TO THE EDITOR: I am worried about how everyone in local, state and federal government is trying to limit guns from being in the hands of American citizens, as this is a Second Amendment right afforded to all American citizens.
New York Gov. Cuomo has banned assault weapons and limited all guns, even pistols with a permit, to seven rounds max. California and Colorado have done the same.
The government and the states want mental-illness people to be exempt from owning guns. My question is what is their criteria for determining a mental disease that prohibits ownership of a firearm?
The facts: 2.4 million Americans experience schizophrenia, 5.7 million Americans experience bi-polar disorder, 14.8 million Americans experience depressive disorders, 40 million Americans have anxiety disorder, and around 39,000 of our troops from Afghanistan and Iraq suffer from post-traumatic stress disorder.
I must also ask why is the government trying to limit gun ownership in the United States all of a sudden?
I must say guns kill with people using them as cars kill with people using them. I state that people will be crazy if they give their guns up.
TO THE EDITOR: Last summer, Congress enacted changes to the National Flood Insurance Program that will result in dramatically higher flood-insurance costs for many policy holders.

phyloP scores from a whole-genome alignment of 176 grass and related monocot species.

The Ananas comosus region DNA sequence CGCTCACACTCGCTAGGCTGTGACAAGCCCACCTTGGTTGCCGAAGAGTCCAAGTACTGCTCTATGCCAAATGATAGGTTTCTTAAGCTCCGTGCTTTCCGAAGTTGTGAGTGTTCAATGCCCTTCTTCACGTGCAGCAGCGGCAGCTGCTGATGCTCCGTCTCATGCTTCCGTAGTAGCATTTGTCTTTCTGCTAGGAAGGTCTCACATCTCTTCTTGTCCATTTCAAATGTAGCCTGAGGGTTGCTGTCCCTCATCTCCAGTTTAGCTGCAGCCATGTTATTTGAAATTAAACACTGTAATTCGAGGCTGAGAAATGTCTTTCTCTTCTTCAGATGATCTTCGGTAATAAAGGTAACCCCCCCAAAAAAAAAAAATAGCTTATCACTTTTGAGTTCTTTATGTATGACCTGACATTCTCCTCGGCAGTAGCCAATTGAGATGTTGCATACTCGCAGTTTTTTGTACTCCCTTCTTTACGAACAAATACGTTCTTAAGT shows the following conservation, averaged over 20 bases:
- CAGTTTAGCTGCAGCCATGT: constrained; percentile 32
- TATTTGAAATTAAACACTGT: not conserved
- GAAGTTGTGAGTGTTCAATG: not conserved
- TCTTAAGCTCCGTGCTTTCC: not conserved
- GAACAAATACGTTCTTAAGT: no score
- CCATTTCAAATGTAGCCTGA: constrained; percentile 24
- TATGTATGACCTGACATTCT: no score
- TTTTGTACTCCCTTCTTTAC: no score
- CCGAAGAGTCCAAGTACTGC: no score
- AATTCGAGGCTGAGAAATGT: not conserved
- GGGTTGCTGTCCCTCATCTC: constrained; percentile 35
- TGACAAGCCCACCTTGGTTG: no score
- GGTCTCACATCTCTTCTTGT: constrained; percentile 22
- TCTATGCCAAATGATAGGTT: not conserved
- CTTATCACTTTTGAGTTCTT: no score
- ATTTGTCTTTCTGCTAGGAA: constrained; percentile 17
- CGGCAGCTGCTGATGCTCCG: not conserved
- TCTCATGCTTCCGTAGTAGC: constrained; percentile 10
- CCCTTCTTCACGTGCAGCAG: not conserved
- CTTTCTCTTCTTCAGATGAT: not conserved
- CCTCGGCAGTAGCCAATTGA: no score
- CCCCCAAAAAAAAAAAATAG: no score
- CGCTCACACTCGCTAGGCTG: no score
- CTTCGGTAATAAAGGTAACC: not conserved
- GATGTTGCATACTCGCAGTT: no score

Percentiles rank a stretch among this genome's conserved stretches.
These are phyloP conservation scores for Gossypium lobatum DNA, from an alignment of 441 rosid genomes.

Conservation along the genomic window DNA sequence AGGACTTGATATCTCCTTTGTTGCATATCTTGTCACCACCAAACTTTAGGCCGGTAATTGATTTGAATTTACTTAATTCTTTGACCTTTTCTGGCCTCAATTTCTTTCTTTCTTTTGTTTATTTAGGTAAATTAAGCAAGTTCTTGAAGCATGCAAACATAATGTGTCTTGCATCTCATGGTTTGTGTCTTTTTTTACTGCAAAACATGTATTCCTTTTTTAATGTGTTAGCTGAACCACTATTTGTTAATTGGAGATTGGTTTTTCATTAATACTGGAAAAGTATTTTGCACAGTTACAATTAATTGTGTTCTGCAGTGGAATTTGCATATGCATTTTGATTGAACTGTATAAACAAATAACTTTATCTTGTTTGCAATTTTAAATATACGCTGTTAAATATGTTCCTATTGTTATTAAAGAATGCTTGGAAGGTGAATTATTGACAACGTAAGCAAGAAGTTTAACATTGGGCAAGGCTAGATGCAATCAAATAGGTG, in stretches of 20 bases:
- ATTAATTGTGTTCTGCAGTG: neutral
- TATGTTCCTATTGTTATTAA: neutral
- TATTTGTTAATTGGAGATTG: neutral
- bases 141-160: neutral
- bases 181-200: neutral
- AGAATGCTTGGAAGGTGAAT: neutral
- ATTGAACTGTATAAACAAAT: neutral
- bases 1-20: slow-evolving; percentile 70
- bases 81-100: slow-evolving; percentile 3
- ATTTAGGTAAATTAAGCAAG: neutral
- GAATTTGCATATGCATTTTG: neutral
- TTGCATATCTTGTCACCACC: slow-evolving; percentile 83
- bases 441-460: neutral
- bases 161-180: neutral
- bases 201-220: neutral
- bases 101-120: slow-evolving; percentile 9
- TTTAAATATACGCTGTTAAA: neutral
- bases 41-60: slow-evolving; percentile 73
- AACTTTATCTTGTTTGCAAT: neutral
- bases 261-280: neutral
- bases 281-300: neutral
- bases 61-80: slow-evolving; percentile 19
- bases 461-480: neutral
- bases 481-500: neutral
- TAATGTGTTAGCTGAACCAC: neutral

To account for the true costs of flood insurance, the bill phases in premiums that reflect the full flood risk of each insured building.
Congress clearly wants to restore the fiscal soundness of the NFIP (which owed the U.S. Treasury $17 billion prior to Hurricane Sandy) and expects people who occupy flood plains to shoulder more of the costs.
The legislation phases out insurance subsidies for several categories of buildings, including second homes, business properties, new policies and newly purchased property.
Without these subsidies, insurance costs will be based on the elevation (or flood-protection level) of the structure. The resulting rates can be quite high, particularly for buildings with basements.
Other changes will affect rates for all flood insurance policies, which can rise by up to 20 percent per year. The bottom line is that premiums are going to rise significantly in future years. Unfortunately, Congress did not address the affordability of flood insurance, other than to authorize a study.
The New York State Floodplain and Stormwater Managers Association recognizes the need for NFIP reform but is concerned about the impact this legislation will have on business districts and real-estate markets in older flood-plain communities.
The association will continue to advocate for additional reforms to the flood insurance program in order to achieve the multiple objectives of affordability, fairness and fiscal soundness.
DAVID A. HATIN
Region 5 director
New York State Floodplain and Stormwater Managers Association